Wednesday, March 9, 2016

This ol' expat life

Another March; another year of living internationally. Six consecutive years now, almost seven years in total if you count the time we lived in France over 2007/2008. When I think about it, we've spent more than half of our married life living internationally. Sometimes I feel strange saying I'm living the expat life nowadays - because honestly, California doesn't feel all that foreign after four years nor do I feel like a foreigner most days (especially with my American accented big boy!). In fact, Australia feels like more of a foreign country to me these days. Sometimes just the idea of moving back does make me nervous, because we've never lived there as a family and a lot has changed in the time we've been gone. As much as I want to call the land down under home for our family, realistically I know that it's going to involve a bit of re-acclimatization for Mitch and I as well as culture shock for our kids, who know nothing else but the American lifestyle. The bay area is the only home they've known. Just this past weekend Ollie randomly piped up from the backseat of the car with DAD I don't want to live in Australia. They have redback spiders! 

Since the great visa debacle of 2015, Mitch and I have been talking a lot about where we want our family to be in the long term. And yet I blinked, another year passed and we're still living in some kind of limbo land. Trying to figure this out is not an easy decision as there are so many things to consider and processes involved - and also just the fact that we're here for career purposes, Mitch really loves his work and it's been the one thing keeping us in this crazy area as he works in such a niche field (well that and my close friends for whom I am living in denial that I will ever have to say goodbye to. That day can never come. Nope. Denial until the last moment and then meet ups in Hawaii perhaps?). We always said we'd decide where we wanted to settle by the time Oliver started school, but somehow I found myself registering him for kindergarten (prep) just last month at our local elementary school. And can I be honest? I didn't want to do it. I'm ok with him doing his early schooling here, although in the long term we want our kids to have an Australian education. I just felt this frustration at being at the point of primary school registration and still here, in the bay area.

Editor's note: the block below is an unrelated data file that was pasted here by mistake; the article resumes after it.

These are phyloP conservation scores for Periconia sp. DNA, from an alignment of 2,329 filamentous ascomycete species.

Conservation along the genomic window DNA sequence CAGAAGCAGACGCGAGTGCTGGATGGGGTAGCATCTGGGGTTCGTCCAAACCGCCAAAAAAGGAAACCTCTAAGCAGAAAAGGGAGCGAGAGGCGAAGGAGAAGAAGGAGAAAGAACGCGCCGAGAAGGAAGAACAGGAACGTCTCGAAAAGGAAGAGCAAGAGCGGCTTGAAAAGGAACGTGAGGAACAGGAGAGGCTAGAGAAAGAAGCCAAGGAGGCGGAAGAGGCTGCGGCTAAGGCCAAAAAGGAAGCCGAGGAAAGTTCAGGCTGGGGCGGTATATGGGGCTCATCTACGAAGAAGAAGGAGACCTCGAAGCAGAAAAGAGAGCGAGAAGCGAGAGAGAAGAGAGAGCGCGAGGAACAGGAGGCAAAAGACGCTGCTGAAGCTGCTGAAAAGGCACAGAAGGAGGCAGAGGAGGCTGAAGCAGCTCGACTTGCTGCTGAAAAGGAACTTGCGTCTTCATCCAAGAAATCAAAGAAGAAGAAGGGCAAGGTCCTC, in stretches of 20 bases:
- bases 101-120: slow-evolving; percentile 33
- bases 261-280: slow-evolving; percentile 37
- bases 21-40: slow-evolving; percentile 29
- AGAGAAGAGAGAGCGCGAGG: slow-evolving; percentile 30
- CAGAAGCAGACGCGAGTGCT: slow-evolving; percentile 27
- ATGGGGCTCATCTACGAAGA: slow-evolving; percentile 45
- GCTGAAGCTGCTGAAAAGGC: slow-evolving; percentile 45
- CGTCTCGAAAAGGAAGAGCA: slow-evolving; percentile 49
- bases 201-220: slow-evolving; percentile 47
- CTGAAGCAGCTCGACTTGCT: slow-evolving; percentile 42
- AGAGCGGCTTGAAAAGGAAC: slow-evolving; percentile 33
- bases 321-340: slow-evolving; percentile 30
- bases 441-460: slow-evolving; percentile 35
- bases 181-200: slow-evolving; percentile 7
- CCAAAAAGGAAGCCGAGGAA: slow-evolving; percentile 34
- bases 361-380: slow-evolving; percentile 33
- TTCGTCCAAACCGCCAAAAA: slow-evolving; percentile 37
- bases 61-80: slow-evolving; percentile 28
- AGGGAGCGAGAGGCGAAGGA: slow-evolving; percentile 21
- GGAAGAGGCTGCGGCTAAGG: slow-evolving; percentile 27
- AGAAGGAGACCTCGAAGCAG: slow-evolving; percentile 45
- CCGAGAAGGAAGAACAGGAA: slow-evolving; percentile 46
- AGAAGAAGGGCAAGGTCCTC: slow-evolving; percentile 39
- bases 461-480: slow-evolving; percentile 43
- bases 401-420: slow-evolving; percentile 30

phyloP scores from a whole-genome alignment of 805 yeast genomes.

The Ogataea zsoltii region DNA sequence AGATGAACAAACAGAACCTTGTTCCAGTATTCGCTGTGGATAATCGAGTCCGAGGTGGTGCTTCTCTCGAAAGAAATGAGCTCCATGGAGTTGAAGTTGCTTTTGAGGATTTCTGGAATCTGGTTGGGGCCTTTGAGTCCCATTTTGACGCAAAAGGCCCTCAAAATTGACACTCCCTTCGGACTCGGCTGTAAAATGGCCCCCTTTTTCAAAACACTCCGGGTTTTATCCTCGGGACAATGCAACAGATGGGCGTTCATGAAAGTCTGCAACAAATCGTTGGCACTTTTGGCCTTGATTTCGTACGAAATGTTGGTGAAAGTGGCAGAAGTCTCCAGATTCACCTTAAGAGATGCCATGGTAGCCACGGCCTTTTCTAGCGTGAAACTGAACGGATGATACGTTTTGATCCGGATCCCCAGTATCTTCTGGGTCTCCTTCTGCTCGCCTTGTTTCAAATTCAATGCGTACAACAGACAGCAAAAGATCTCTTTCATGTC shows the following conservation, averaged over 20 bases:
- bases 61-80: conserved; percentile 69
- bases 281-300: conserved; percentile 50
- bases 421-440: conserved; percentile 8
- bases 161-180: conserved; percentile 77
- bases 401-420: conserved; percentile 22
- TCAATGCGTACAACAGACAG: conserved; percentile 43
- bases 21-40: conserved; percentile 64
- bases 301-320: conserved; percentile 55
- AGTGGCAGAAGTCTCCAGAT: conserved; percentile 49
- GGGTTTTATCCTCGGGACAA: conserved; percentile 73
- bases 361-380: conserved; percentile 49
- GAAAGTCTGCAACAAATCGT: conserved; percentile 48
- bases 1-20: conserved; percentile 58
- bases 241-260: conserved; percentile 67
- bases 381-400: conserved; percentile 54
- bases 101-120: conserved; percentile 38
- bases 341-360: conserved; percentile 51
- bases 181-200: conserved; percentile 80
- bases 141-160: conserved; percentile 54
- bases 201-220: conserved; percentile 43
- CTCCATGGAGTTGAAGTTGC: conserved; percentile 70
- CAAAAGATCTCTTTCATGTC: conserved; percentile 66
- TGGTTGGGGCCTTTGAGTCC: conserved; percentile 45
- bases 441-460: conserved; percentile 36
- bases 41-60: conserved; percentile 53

Living in so called 'Silicon Valley' has a lot of perks, that's for sure. Incomes are significantly higher (although I have to say, that's balanced out very quickly by the high cost of living), there's a lot to do as a SAHM with all the beautiful parks, museums, zoos, mothers groups, playgroups and so on. Working in tech, the jobs are far more interesting and it's a fantastic place to further your career as the options really are endless. Californian weather is amazing, we have beautiful beaches and ski fields and national parks all within a few hours drive, and heck - we can take the kids to Disneyland just for the weekend!